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Parents, teachers tell OPS board they are nervous about the start of school
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Parents, teachers tell OPS board they are nervous about the start of school

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An OPS educator speaks to the board during an OPS school board meeting at the Teacher Administrative Center on Tuesday.

Frequent and specialized cleaning among methods OPS will use this fall.

As Jared Wagenknecht was tucking his 6-year-old daughter into bed, she looked him in the eyes.

"Daddy, I hope the coronavirus goes away before Aug. 11," she told him.

Wagenknecht told the Omaha Public Schools board on Tuesday night that his daughter is eagerly awaiting the start of first grade next week. 

"What my daughter doesn't know is how absent the leaders of our country, and state and counties have been in doing what's needed to reduce the virus spread so that it's safe to go back," he said during public comment. 

More than two dozen parents, teachers and community members showed up to the final OPS meeting prior to the start of school to express frustration with how local leaders have reacted to the coronavirus and say they are scared about the start of the year.

A handful of parents told the board they were confident with the precautions OPS had implemented and asked the district to play sports this fall.  

School board members expressed extreme discomfort with returning to school without a mask mandate. Several board members expressed concern about bringing students back into school buildings next week, but the board took no formal action to change the OPS back-to-school plan.

The board didn't vote on the district's current return to school plan. Instead, the Family 3/2 Model was determined by district leadership, including Superintendent Cheryl Logan.

That model calls for students throughout the district to be divided into two groups, each of which would attend school in person part of the week and learn at home for the rest of the week.

Logan said 4,285 students are enrolled in OPS's remote learning program, but that number could increase. The district's enrollment is nearly 54,000 students.

Members of the OPS board have urged the Omaha City Council to implement a mandatory mask ordinance before the school year begins Aug. 11.

Douglas County Health Director Adi Pour had planned to put in place a mask order, using her authority granted by city code. But Gov. Pete Ricketts threatened a lawsuit over that authority, leading Pour to back off the requirement last week. The Omaha City Council is prepared to take up a mask ordinance next week, the same day OPS students are scheduled to return to class.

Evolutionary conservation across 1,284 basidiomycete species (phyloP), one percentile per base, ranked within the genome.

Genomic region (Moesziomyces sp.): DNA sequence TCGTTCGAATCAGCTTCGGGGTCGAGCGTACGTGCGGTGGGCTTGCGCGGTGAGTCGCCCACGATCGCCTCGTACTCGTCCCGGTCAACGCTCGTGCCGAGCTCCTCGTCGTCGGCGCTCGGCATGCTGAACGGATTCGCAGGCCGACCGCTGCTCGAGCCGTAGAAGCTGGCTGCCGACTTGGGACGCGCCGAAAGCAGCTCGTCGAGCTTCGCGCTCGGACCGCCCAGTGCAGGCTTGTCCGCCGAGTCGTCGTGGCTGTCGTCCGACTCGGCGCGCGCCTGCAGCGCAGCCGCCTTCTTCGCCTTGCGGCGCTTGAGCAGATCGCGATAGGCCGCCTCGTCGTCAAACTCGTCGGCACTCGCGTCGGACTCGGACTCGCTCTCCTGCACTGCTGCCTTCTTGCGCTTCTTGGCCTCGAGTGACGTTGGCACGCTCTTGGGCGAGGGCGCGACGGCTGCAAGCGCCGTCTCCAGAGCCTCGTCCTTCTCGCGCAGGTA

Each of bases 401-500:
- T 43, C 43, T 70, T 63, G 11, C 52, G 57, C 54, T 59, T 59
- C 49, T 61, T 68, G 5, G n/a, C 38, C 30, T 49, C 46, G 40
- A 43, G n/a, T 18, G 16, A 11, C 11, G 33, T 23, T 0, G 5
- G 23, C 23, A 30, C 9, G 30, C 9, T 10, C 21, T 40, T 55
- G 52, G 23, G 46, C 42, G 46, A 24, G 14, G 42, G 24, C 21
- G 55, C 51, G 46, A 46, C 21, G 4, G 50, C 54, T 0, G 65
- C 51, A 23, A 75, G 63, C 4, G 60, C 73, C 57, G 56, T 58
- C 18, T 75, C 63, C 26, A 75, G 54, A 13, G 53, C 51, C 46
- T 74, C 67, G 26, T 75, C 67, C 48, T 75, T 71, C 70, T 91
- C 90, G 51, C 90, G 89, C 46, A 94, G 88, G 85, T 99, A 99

Douglas County has seen a recent spike in the number of positive COVID-19 tests, with 949 testing positive last week, the highest weekly count since the end of May, according to the Douglas County Health Department. 

Logan said that at this point, the plan is to move forward with reopening schools. "If another decision has to be made, then another decision has to be made," she said.

OPS board member Amanda Ryan said she believed the district needed to start the school year virtually. She said national, state and local officials have responded to the global pandemic in an irresponsible way and turned it into a deeply partisan issue.

“School districts and school boards are now at the front lines of having to protect our community where our leaders have failed,” Ryan said. 

Board member Nancy Kratky echoed Ryan's comments and called for delaying the start of school until after Labor Day.

“I don’t even want one student, one para, one teacher to go home with it and give it to somebody else,” she said.

Kratky said she wouldn't send her children or grandchildren back to school.

Board member Kimara Snipe said she agrees that remote learning would be best, but she lives in a racially and ethnically concentrated area of poverty and she worries about those students getting a proper education in the remote environment. 

School board members Ben Perlman and Tracy Casady said they are sending their children back to school.

“This has been one of the most terrifying weeks of my life," Perlman said.

He said elected officials needed to step up and do what's best for every Nebraskan, not what's best for them politically. 

OPS students have been out of school since March when concerns about the coronavirus prompted the closure of the district's schools. Now as students and staff prepare to return to school questions, concerns and anxieties persist. 

The Omaha Education Association, which represents OPS teachers, has asked for a remote learning environment when school resumes. 

Robert Miller, president of the Omaha Education Association, told the school board that normally at this time of year, teachers are excited about the start of the school year and buying new school supplies. Instead, teachers are updating their wills, he said. 

OPS teacher Audra Gibbons said asking teachers to walk into a classroom during a global pandemic is too much. She said schools cannot safely reopen their doors without a mask mandate or a decrease in the number of cases.

"As much as I love my classroom, there is nothing there worth the death of one student, or parent or teacher," Gibbons said. 

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Emily covers K-12 education, including Omaha Public Schools. Previously, Emily covered local government and the Nebraska Legislature for The World-Herald. Follow her on Twitter @emily_nitcher. Phone: 402-444-1192.

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